The former Disney Channel star noted that the topic of “feeling good and connecting with someone” was never brought up in relation to sex.“I think as a young girl you get taught, ‘Well, you want the guy to feel good’ or something, and that’s really a terrible mentality to go into, like, starting to have sex with,” she said.Duff was then challenged to explain the birds and the bees to teenage girls in 30 seconds.- Advertisement – Sexy time! Hilary Duff opened up about what she learned about sex when she was younger and what she wishes she’d known.“Oh my god, well, I thought the first time you have sex, you’re going to get pregnant,” Duff, 33, said on the Wednesday, November 11, episode of Lady Parts, hosted by Sarah Hyland.- Advertisement – “When you think you’re ready to have sex, first get to know your body,” the “Come Clean” singer said. “Learn what you like, learn what feels good for you before you go into doing it with someone else.”The Cinderella Story actress pointed out that no one should “feel pressure to have sex” and noted that “you can never take away who you had sex with.”She added: “Your number is just going to keep growing. So be careful so know who you’re having sex with and you like them. Sex is about pleasure, and not just for them, for you.”Duff announced last month that she and husband Matthew Koma are expecting their second child. The couple, who wed in December 2019, share 2-year-old daughter Banks.The Texas native also shares 8-year-old son Luca with her ex-husband, Mike Comrie.Listen to Us Weekly’s Hot Hollywood as each week the editors of Us break down the hottest entertainment news stories! Fellow guest star Ashley Benson echoed Duff’s childhood sex fears, saying, “I thought if you got fingered, you’d get pregnant. I mean, anything touching your vagina, I was like, ‘I’m going to get pregnant.’”Hilary Duff attends #BlogHer20 Health at Rolling Greens in Los Angeles on February 1, 2020. Broadimage/ShutterstockThe Lizzie McGuire alum then recalled being told about pleasing men during sex, but not about feeling good yourself.“One thing that’s a bummer that people don’t really talk about when you’re younger is that sex is for pleasure, too — not just about being in love,” the Younger star, who is pregnant with her third child, explained. “Like, you’re having a lot of different feelings in your body and a lot of people are, like, ready at different times.”- Advertisement – – Advertisement –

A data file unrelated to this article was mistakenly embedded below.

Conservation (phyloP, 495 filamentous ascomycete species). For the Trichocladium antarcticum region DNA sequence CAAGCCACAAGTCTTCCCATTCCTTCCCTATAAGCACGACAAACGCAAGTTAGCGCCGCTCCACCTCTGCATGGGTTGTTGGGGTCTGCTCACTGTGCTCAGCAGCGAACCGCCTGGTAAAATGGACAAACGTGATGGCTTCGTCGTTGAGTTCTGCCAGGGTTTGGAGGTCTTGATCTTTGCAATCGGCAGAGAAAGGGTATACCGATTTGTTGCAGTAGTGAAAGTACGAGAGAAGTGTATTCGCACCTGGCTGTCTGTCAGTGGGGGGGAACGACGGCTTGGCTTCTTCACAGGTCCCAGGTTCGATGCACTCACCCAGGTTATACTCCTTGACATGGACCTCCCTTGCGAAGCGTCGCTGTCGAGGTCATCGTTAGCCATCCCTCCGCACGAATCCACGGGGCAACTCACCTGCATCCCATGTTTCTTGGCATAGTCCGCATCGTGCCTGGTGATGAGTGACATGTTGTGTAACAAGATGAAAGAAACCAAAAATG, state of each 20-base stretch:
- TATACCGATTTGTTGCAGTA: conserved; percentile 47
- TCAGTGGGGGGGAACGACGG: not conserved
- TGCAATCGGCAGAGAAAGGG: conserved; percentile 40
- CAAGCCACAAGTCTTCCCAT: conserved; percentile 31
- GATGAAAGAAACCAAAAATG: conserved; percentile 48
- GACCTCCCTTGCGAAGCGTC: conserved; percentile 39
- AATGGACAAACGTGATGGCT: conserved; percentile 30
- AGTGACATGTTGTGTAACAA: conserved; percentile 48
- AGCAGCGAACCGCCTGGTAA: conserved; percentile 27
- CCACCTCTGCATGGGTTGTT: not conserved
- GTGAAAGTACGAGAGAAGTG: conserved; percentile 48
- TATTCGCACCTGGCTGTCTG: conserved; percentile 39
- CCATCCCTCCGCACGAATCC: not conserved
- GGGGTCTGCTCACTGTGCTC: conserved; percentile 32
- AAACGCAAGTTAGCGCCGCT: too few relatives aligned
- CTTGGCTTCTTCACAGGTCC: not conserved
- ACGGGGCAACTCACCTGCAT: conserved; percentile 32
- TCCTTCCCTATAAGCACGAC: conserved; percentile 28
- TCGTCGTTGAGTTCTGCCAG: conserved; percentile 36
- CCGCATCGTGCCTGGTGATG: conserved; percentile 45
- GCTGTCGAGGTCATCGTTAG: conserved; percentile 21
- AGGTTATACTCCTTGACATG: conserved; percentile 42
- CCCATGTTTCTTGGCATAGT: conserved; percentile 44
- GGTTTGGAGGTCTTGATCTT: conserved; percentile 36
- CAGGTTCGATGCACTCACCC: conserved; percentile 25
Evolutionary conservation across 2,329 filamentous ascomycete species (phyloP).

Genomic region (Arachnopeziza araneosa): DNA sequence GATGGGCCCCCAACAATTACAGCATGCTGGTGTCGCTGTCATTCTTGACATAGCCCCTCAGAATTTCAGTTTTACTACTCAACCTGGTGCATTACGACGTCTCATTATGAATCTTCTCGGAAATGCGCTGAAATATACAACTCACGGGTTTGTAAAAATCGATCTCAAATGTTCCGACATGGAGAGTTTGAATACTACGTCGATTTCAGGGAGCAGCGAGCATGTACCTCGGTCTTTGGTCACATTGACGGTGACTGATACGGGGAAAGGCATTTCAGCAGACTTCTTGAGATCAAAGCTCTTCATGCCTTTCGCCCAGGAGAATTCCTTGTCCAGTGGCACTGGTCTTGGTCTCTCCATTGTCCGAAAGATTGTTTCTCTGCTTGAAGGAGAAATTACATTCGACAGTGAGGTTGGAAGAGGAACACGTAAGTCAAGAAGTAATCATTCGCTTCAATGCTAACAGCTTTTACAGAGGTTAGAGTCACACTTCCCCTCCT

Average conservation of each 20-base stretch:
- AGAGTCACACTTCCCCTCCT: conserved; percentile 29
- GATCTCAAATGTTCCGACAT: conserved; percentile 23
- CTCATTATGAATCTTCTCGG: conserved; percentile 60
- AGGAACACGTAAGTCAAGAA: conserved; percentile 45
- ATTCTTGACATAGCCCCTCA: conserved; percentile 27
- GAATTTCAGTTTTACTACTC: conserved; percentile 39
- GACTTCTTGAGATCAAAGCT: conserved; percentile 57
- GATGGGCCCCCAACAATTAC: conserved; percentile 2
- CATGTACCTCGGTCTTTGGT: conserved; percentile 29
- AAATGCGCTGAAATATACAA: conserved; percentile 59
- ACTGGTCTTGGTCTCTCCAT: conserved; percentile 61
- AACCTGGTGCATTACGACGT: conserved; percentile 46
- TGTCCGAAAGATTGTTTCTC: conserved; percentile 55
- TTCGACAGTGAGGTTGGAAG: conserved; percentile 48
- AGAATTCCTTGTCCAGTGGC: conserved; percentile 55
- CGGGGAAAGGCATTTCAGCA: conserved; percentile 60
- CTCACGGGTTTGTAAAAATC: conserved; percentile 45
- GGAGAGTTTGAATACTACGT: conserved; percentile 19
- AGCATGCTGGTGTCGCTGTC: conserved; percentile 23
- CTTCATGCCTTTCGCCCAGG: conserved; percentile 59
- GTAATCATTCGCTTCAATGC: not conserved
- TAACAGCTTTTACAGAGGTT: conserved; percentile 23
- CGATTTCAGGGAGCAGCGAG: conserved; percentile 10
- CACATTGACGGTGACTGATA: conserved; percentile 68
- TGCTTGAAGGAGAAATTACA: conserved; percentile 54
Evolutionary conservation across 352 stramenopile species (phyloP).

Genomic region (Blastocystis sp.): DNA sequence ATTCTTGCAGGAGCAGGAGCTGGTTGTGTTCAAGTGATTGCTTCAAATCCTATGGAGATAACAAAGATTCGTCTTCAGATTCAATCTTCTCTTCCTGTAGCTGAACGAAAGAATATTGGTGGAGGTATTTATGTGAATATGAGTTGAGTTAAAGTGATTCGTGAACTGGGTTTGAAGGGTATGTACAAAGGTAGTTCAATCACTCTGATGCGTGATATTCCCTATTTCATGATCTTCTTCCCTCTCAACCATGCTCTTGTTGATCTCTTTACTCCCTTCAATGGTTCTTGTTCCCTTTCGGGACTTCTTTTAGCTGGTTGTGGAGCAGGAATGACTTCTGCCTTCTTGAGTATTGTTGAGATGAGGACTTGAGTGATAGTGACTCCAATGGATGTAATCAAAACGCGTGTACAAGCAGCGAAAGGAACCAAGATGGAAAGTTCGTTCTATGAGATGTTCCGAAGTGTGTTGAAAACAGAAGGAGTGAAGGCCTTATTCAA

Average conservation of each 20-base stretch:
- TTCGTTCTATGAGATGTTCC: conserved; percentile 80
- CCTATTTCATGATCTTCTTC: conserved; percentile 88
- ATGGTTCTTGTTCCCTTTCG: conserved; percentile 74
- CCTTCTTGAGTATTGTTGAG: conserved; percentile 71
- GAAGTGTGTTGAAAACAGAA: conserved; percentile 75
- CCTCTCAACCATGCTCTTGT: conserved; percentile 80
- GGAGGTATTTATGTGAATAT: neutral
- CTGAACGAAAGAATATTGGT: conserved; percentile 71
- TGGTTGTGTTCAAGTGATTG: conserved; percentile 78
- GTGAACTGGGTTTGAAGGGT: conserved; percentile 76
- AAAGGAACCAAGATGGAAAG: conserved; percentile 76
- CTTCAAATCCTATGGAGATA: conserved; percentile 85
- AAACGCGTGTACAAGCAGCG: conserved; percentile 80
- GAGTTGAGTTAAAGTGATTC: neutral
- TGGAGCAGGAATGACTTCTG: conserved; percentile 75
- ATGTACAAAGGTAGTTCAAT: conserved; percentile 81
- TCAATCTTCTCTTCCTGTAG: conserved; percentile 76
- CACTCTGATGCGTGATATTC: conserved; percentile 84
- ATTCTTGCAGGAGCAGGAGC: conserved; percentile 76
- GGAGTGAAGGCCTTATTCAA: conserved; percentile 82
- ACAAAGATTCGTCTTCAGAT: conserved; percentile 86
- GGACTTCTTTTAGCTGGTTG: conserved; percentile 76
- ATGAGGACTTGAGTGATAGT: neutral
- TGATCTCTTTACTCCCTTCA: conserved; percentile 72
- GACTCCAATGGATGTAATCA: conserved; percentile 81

In addition to its human toll, racial housing inequality is exacting an economic price that has cost nearly 800,000 jobs, $400 billion in tax revenue and prevented about five million from owning homes, according to a Morgan Stanley analysis.Disparities in home ownership are a root cause of wealth disparities across society, the Wall Street firm said in research that also looked at the rising unaffordability of rental housing and how that fits into the broader issue.The analysis found that Blacks still have a harder time getting a mortgage than Whites, causing a snowball effect that results in lower credit ratings, pushing minorities into lower-quality housing and further into the fringes of society.- Advertisement – Suburbs of San Diego, CaliforniaSkodonnell | iStock / 360 | Getty Images – Advertisement – – Advertisement – While Morgan Stanley said the gap can be explained somewhat by age, income and education, discrimination in getting home financing also plays a major role.“Disproportionately high rates of home loan application denials for Black and Hispanic applicants are a key factor contributing to the homeownership gap,” the report said. Citing data from the Home Mortgage Disclosure Act, the report noted that 16% of Black households and 12% of Hispanics were refused a mortgage in 2019, compared to just 8% of White households.Morgan Stanley floats several proposals to deal with the problem.The report cites the likelihood that President-elect Joe Biden will institute more regulations that address inequality. However, it also states the need for more rental housing units rather than simply instituting different regulations for the existing stock.There’s also a recommendation for greater scrutiny of how banks and other financial institutions are lending, especially for loans not backed up by government enterprises like Fannie Mae and Freddie Mac. Even when they get mortgages, Black and Hispanic families usually pay significantly higher rates – generally more than half a percentage point above the prevailing rate.Morgan Stanley’s analysts also call for a rental and homeowner bill of rights, expansion of the Community Reinvestment Act, and the creation of a $100 billion Affordable Housing Fund.The authors also address financial literacy and its importance for prospective borrowers to know what they’re getting.Fixing the disparities could result in 4.9 million more households created, along with 784,000 jobs and $400 billion in tax revenue by bringing homeownership levels in line from a race standpoint, according to the analysis.The report cites a number of initiatives from big Wall Street banks to address disparities: $1 billion from Citigroup and $30 billion from JP Morgan Chase, two name two. – Advertisement – “Inequality compounds in exactly the same way as interest — small, nearly negligible differences accrue into significant gaps over time,” Morgan Stanley analysts said in a lengthy report. “Racial inequality in access to homeownership is real, is compounding existing inequality, and is contributing to a rental affordability crisis that’s especially acute among lower-income earners.”Though rising, the homeownership rate for Blacks remains well below that of Whites, Asians and Hispanics.The rate as of the third quarter of 2020 was 46.4% for Blacks, compared to 67.4% for Whites, according to the Census Bureau. The Black rate was 41.5% at the beginning of 2016; the gap with Whites then was 22 percentage points, while it currently is 21 points.